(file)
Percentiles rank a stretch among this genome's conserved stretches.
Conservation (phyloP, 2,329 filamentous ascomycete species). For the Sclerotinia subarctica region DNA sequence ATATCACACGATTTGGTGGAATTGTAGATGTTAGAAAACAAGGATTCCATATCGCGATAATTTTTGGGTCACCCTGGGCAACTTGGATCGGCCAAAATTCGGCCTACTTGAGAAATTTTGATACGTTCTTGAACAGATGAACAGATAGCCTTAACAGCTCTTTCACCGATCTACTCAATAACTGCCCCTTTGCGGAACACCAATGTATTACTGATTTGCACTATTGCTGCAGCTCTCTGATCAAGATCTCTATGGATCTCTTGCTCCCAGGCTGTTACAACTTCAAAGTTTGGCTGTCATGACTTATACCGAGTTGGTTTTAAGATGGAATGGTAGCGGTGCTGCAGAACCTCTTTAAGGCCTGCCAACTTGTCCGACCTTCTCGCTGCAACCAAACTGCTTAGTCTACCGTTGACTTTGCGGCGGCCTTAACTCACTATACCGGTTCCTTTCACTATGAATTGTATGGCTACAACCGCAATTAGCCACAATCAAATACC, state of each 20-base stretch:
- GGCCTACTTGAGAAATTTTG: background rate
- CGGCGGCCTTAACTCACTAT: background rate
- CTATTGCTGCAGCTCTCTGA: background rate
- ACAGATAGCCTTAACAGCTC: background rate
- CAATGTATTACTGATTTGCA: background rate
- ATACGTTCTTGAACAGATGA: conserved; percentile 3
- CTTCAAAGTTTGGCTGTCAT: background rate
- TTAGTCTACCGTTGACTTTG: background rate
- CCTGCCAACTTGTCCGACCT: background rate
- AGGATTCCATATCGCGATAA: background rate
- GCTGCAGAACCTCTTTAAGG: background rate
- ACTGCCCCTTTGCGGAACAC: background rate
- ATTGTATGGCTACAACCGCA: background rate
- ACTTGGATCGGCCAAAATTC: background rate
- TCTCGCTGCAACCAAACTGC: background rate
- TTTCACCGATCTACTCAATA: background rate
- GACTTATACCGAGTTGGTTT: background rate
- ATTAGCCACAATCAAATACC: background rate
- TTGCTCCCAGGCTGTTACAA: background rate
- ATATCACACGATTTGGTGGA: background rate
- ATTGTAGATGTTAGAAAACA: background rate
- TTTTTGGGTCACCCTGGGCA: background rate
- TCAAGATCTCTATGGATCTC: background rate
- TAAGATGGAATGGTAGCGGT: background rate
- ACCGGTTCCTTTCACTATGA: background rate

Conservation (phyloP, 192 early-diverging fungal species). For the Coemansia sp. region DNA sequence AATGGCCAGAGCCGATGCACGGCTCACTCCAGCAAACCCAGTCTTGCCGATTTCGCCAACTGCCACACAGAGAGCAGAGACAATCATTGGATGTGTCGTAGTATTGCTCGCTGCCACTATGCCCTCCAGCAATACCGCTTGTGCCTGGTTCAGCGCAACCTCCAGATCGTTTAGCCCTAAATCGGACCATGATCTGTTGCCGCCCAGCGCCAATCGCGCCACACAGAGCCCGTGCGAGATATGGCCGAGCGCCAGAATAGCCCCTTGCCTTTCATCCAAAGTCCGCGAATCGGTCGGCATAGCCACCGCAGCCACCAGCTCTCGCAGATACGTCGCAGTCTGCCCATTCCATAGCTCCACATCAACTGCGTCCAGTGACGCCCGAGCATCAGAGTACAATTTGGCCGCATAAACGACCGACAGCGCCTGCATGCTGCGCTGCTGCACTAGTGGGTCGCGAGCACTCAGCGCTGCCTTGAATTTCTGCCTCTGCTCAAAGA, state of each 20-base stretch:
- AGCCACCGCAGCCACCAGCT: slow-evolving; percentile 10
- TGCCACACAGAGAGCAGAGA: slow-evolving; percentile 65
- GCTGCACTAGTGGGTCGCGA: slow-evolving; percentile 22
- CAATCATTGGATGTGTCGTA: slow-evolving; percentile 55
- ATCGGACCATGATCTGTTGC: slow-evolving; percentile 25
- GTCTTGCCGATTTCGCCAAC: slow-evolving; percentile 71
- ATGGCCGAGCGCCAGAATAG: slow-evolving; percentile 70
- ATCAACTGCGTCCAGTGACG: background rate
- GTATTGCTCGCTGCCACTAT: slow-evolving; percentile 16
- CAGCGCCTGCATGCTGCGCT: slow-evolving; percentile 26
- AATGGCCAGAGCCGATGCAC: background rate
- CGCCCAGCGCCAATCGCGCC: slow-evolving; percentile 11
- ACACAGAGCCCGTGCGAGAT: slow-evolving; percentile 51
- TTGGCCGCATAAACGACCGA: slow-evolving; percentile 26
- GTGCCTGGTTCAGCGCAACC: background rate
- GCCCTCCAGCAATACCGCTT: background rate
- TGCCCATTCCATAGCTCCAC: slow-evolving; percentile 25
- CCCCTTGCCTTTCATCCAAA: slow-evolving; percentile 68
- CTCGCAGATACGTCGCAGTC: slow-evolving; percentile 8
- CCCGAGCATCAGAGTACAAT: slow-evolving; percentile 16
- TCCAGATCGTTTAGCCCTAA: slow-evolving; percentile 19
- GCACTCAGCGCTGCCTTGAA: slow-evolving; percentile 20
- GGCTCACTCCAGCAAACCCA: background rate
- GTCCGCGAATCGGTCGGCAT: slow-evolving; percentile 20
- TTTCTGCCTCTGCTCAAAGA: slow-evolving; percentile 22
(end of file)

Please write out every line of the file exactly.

Percentiles rank a stretch among this genome's conserved stretches.
Conservation (phyloP, 2,329 filamentous ascomycete species). For the Sclerotinia subarctica region DNA sequence ATATCACACGATTTGGTGGAATTGTAGATGTTAGAAAACAAGGATTCCATATCGCGATAATTTTTGGGTCACCCTGGGCAACTTGGATCGGCCAAAATTCGGCCTACTTGAGAAATTTTGATACGTTCTTGAACAGATGAACAGATAGCCTTAACAGCTCTTTCACCGATCTACTCAATAACTGCCCCTTTGCGGAACACCAATGTATTACTGATTTGCACTATTGCTGCAGCTCTCTGATCAAGATCTCTATGGATCTCTTGCTCCCAGGCTGTTACAACTTCAAAGTTTGGCTGTCATGACTTATACCGAGTTGGTTTTAAGATGGAATGGTAGCGGTGCTGCAGAACCTCTTTAAGGCCTGCCAACTTGTCCGACCTTCTCGCTGCAACCAAACTGCTTAGTCTACCGTTGACTTTGCGGCGGCCTTAACTCACTATACCGGTTCCTTTCACTATGAATTGTATGGCTACAACCGCAATTAGCCACAATCAAATACC, state of each 20-base stretch:
- GGCCTACTTGAGAAATTTTG: background rate
- CGGCGGCCTTAACTCACTAT: background rate
- CTATTGCTGCAGCTCTCTGA: background rate
- ACAGATAGCCTTAACAGCTC: background rate
- CAATGTATTACTGATTTGCA: background rate
- ATACGTTCTTGAACAGATGA: conserved; percentile 3
- CTTCAAAGTTTGGCTGTCAT: background rate
- TTAGTCTACCGTTGACTTTG: background rate
- CCTGCCAACTTGTCCGACCT: background rate
- AGGATTCCATATCGCGATAA: background rate
- GCTGCAGAACCTCTTTAAGG: background rate
- ACTGCCCCTTTGCGGAACAC: background rate
- ATTGTATGGCTACAACCGCA: background rate
- ACTTGGATCGGCCAAAATTC: background rate
- TCTCGCTGCAACCAAACTGC: background rate
- TTTCACCGATCTACTCAATA: background rate
- GACTTATACCGAGTTGGTTT: background rate
- ATTAGCCACAATCAAATACC: background rate
- TTGCTCCCAGGCTGTTACAA: background rate
- ATATCACACGATTTGGTGGA: background rate
- ATTGTAGATGTTAGAAAACA: background rate
- TTTTTGGGTCACCCTGGGCA: background rate
- TCAAGATCTCTATGGATCTC: background rate
- TAAGATGGAATGGTAGCGGT: background rate
- ACCGGTTCCTTTCACTATGA: background rate

Conservation (phyloP, 192 early-diverging fungal species). For the Coemansia sp. region DNA sequence AATGGCCAGAGCCGATGCACGGCTCACTCCAGCAAACCCAGTCTTGCCGATTTCGCCAACTGCCACACAGAGAGCAGAGACAATCATTGGATGTGTCGTAGTATTGCTCGCTGCCACTATGCCCTCCAGCAATACCGCTTGTGCCTGGTTCAGCGCAACCTCCAGATCGTTTAGCCCTAAATCGGACCATGATCTGTTGCCGCCCAGCGCCAATCGCGCCACACAGAGCCCGTGCGAGATATGGCCGAGCGCCAGAATAGCCCCTTGCCTTTCATCCAAAGTCCGCGAATCGGTCGGCATAGCCACCGCAGCCACCAGCTCTCGCAGATACGTCGCAGTCTGCCCATTCCATAGCTCCACATCAACTGCGTCCAGTGACGCCCGAGCATCAGAGTACAATTTGGCCGCATAAACGACCGACAGCGCCTGCATGCTGCGCTGCTGCACTAGTGGGTCGCGAGCACTCAGCGCTGCCTTGAATTTCTGCCTCTGCTCAAAGA, state of each 20-base stretch:
- AGCCACCGCAGCCACCAGCT: slow-evolving; percentile 10
- TGCCACACAGAGAGCAGAGA: slow-evolving; percentile 65
- GCTGCACTAGTGGGTCGCGA: slow-evolving; percentile 22
- CAATCATTGGATGTGTCGTA: slow-evolving; percentile 55
- ATCGGACCATGATCTGTTGC: slow-evolving; percentile 25
- GTCTTGCCGATTTCGCCAAC: slow-evolving; percentile 71
- ATGGCCGAGCGCCAGAATAG: slow-evolving; percentile 70
- ATCAACTGCGTCCAGTGACG: background rate
- GTATTGCTCGCTGCCACTAT: slow-evolving; percentile 16
- CAGCGCCTGCATGCTGCGCT: slow-evolving; percentile 26
- AATGGCCAGAGCCGATGCAC: background rate
- CGCCCAGCGCCAATCGCGCC: slow-evolving; percentile 11
- ACACAGAGCCCGTGCGAGAT: slow-evolving; percentile 51
- TTGGCCGCATAAACGACCGA: slow-evolving; percentile 26
- GTGCCTGGTTCAGCGCAACC: background rate
- GCCCTCCAGCAATACCGCTT: background rate
- TGCCCATTCCATAGCTCCAC: slow-evolving; percentile 25
- CCCCTTGCCTTTCATCCAAA: slow-evolving; percentile 68
- CTCGCAGATACGTCGCAGTC: slow-evolving; percentile 8
- CCCGAGCATCAGAGTACAAT: slow-evolving; percentile 16
- TCCAGATCGTTTAGCCCTAA: slow-evolving; percentile 19
- GCACTCAGCGCTGCCTTGAA: slow-evolving; percentile 20
- GGCTCACTCCAGCAAACCCA: background rate
- GTCCGCGAATCGGTCGGCAT: slow-evolving; percentile 20
- TTTCTGCCTCTGCTCAAAGA: slow-evolving; percentile 22